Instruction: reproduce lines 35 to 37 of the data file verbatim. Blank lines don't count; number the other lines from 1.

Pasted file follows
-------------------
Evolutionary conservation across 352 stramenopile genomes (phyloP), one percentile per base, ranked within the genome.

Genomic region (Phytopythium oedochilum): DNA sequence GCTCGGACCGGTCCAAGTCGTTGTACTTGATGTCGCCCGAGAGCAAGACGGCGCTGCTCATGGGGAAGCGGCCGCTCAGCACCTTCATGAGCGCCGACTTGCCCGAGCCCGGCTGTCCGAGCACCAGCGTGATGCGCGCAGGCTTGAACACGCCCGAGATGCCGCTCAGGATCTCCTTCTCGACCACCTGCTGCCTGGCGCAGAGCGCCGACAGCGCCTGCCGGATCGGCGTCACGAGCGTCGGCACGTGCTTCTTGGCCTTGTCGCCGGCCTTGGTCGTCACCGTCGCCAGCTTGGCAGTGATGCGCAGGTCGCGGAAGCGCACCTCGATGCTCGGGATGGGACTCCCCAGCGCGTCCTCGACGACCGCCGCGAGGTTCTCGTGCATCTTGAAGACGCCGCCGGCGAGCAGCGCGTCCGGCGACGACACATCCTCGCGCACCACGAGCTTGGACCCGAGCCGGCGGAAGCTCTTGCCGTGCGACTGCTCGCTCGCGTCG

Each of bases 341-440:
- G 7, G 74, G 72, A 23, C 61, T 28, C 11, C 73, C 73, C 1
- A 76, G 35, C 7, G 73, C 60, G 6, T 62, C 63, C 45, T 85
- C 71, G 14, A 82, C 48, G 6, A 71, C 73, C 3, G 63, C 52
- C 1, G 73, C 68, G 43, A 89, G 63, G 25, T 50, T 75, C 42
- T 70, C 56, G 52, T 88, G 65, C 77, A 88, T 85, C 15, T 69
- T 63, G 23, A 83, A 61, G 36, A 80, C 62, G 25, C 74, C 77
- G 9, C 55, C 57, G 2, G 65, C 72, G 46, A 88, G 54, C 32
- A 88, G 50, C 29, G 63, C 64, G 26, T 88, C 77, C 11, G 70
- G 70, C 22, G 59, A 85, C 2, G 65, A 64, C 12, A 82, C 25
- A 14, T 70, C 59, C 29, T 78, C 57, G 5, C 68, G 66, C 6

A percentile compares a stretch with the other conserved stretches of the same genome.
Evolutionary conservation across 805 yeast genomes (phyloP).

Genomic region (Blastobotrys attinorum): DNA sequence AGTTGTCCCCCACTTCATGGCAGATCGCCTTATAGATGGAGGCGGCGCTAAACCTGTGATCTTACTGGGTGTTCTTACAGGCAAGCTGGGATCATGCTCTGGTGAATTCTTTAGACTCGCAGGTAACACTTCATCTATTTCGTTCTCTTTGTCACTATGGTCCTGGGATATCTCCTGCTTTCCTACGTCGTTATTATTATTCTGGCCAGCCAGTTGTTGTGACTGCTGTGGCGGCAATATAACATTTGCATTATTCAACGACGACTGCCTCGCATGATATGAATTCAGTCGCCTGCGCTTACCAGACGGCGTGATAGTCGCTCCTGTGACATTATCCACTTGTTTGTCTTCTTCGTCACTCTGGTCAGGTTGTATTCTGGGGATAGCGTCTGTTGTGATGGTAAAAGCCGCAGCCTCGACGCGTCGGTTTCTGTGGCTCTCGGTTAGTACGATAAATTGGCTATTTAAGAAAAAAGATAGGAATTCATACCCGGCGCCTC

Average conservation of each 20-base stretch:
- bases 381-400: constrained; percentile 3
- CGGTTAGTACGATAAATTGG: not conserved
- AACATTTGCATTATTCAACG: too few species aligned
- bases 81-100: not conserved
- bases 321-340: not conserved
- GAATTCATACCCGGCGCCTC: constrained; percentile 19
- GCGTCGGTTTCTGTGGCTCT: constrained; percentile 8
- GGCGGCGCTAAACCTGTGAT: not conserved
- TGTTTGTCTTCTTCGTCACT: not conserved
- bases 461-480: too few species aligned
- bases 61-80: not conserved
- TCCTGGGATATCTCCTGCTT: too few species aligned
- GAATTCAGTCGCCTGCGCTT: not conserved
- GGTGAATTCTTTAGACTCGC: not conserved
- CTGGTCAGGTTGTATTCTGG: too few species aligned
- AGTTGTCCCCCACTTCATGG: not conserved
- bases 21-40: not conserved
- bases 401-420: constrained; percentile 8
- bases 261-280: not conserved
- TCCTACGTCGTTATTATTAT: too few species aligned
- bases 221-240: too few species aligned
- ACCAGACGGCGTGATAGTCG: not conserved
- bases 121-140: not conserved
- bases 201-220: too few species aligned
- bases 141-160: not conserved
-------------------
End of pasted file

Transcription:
- bases 401-420: constrained; percentile 8
- bases 261-280: not conserved
- TCCTACGTCGTTATTATTAT: too few species aligned